How conservation and overpopulation are affecting Medway house prices

The UK, along with the rest of the world, is suffering from a longstanding problem of a rapidly increasing population – this grew from 58.89 million people in 2000 to 64.1 million in 2016. A pleasant place to reside and with a good healthcare system, economy and civil rights the UK is always a hotspot for migration. As life expectancies continue to increase in this island-country, and with UK net migration at a record 360,000 last year, more homes will be needed to satisfy demand.

However only 156,140 homes were built last year, well below the government target of 200,000 new homes a year. Construction in London actually slowed down and dropped by 9% to 25,994. The industry is also suffering from a bottleneck caused by a lack of skilled and qualified small builders. The lack of supply and increasing demand has ensured that property prices will continue to increase in the long term even if there is another economic crisis.

The protected Green Belt surrounding London has contributed to the problem with its severe planning restrictions stifling the number of new homes coming on the market. I’m not saying this is bad thing, as we don’t want the capital and its environs to end up as a concrete jungle, but this conservation measure has pushed London prices up as well as surrounding areas, such as Sevenoaks and Reading.

View the interactive map of the Green Belt here

Have a look at this map of the Green Belt; where do you think people priced out of the capital can go? Considering the HS1 rail link can get those in Dartford, Gravesend, Medway and Maidstone into London very quickly, they seem likely choices. So investing in property here will pay off in the long term, both in terms of increased tenant and purchaser demand, if you are willing to hold.

A trick to find the affordability of an area is to find the ratio of the average salary to the average house price. Average house values in London stand at £638,880; that’s nearly 19 times more than London average salary of £34,320. Meanwhile, average Medway house prices reside at £232,166, while average salaries in the South East were £28,704 (Medway was £26,312), which means that property prices here are on average eight times people’s salaries; this is a much more reasonable figure. Keep in mind that population will almost certainly keep on growing, and this ratio will therefore undoubtedly rise as the demand outstrips supply. So, in general, the longer you hold off on an investment, the less affordable it will become.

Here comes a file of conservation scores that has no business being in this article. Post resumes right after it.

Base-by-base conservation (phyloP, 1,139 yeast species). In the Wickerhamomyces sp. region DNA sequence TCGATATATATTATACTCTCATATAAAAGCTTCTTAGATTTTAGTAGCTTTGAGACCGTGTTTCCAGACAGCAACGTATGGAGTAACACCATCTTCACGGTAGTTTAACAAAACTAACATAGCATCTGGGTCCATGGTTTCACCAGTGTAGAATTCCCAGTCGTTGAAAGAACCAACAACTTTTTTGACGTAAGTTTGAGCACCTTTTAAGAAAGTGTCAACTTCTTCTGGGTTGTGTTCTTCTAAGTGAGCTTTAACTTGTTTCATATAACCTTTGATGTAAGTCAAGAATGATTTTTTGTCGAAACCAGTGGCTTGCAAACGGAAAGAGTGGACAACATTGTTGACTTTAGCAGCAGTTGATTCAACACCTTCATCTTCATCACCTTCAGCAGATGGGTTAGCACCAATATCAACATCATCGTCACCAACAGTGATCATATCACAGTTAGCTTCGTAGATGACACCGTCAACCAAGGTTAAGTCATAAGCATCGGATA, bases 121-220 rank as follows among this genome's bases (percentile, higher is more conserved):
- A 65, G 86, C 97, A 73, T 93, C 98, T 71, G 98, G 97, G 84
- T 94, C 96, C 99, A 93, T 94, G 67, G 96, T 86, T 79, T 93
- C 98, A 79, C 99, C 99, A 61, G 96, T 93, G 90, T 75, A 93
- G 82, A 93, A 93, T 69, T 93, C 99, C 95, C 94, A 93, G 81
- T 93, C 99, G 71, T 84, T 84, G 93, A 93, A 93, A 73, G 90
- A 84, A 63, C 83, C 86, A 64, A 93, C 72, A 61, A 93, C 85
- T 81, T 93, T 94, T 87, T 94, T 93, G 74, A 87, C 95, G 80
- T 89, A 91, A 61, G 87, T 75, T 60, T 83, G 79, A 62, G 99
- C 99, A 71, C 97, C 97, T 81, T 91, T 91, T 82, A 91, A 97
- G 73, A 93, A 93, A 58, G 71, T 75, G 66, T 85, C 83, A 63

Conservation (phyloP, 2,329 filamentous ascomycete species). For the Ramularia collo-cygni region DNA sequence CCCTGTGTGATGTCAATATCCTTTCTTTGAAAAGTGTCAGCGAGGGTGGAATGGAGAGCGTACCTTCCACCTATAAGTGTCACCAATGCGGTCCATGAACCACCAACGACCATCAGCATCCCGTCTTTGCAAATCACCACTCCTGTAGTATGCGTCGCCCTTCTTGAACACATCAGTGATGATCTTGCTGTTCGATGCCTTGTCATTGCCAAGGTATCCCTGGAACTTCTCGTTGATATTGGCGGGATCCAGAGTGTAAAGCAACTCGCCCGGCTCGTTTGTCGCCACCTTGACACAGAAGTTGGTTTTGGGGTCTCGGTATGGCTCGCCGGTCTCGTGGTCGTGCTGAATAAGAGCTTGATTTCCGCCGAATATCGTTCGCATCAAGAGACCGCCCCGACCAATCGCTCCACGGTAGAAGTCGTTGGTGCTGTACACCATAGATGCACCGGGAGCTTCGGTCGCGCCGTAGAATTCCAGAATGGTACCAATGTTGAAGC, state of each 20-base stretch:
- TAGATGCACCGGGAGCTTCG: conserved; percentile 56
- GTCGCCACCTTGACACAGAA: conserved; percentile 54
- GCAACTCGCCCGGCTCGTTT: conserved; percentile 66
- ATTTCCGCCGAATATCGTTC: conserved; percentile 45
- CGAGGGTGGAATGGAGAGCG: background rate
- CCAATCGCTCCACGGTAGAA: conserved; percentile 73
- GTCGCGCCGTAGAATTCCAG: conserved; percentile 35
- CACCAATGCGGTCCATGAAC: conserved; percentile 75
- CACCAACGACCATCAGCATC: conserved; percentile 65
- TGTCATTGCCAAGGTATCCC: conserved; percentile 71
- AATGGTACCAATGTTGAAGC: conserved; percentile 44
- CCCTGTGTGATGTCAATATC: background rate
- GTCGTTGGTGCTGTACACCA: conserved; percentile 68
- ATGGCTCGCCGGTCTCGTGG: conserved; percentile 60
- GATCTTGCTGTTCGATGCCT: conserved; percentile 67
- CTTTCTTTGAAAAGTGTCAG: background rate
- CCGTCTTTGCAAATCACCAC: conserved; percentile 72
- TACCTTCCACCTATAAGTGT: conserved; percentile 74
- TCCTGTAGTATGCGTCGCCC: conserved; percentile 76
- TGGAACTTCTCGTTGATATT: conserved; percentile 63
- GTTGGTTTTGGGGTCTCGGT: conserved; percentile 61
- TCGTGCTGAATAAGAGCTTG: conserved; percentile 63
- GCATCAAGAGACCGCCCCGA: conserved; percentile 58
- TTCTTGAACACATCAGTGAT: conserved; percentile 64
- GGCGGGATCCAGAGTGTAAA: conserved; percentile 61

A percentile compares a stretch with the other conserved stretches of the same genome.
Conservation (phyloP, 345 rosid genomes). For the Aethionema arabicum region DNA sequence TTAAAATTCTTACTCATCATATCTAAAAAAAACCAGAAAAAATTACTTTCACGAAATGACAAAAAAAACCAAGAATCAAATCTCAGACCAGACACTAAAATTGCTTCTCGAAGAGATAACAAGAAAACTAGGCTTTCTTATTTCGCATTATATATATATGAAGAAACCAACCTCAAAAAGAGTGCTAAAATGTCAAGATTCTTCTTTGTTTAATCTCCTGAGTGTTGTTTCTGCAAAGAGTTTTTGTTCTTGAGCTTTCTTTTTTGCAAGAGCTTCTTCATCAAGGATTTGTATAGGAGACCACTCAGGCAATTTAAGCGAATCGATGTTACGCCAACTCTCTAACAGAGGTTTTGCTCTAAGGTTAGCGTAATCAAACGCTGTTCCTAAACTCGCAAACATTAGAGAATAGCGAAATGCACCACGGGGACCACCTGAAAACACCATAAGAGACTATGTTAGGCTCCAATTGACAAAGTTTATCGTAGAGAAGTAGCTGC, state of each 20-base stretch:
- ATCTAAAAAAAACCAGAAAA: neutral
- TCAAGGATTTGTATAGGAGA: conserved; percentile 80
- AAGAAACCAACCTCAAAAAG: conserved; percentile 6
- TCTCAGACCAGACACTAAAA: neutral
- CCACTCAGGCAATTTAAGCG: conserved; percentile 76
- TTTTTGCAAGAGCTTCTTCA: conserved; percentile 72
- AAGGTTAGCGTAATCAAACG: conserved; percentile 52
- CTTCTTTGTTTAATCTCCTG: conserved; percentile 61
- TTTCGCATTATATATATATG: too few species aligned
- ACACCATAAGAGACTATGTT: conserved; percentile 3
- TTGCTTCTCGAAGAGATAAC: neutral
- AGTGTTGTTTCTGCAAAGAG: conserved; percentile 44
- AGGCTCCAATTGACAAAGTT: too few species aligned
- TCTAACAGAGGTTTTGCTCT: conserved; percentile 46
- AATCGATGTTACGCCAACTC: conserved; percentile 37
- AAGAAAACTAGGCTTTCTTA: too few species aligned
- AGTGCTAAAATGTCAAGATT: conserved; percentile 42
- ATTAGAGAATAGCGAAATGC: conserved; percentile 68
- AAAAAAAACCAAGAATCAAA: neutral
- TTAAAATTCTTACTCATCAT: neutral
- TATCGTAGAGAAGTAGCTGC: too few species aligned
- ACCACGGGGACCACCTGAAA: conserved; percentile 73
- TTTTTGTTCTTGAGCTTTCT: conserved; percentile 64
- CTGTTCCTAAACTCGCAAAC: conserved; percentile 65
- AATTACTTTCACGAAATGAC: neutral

As you will know if you follow my Medway property blog, Rochester was a top performer for rental yields and capital growth in 2015. But why do I think Medway is underpriced in comparison to other hotspots around the country? Let’s take a deeper look into the figures:

Area Percentage rise over 10 years Current Average Values
Central London

Strong growth has been seen in other areas surrounding the commuter belt, but Medway is lagging behind at the bottom with Maidstone and Aylesbury. Sevenoaks and Reading have now become unaffordable for a lot of people due to their average prices growing to become similar to greater London’s.

Looking at these figures, I believe that buyers will increasingly turn to Medway and Maidstone, especially considering the strong high speed rail links running through the Medway towns, in turn driving up rental prices as well as house prices – so now looks a good time to invest!

Don’t forget about the new Thames Crossing that I posted about the other week, you can read more about that here.

Thanks for reading the Medway Property News blog. Let me know your thoughts on what’s happening with Medway house prices! You can email me on

Need to talk to a Medway property expert? Give me a call – 07944 726676.

Read more at the Medway Property News blog.

One comment

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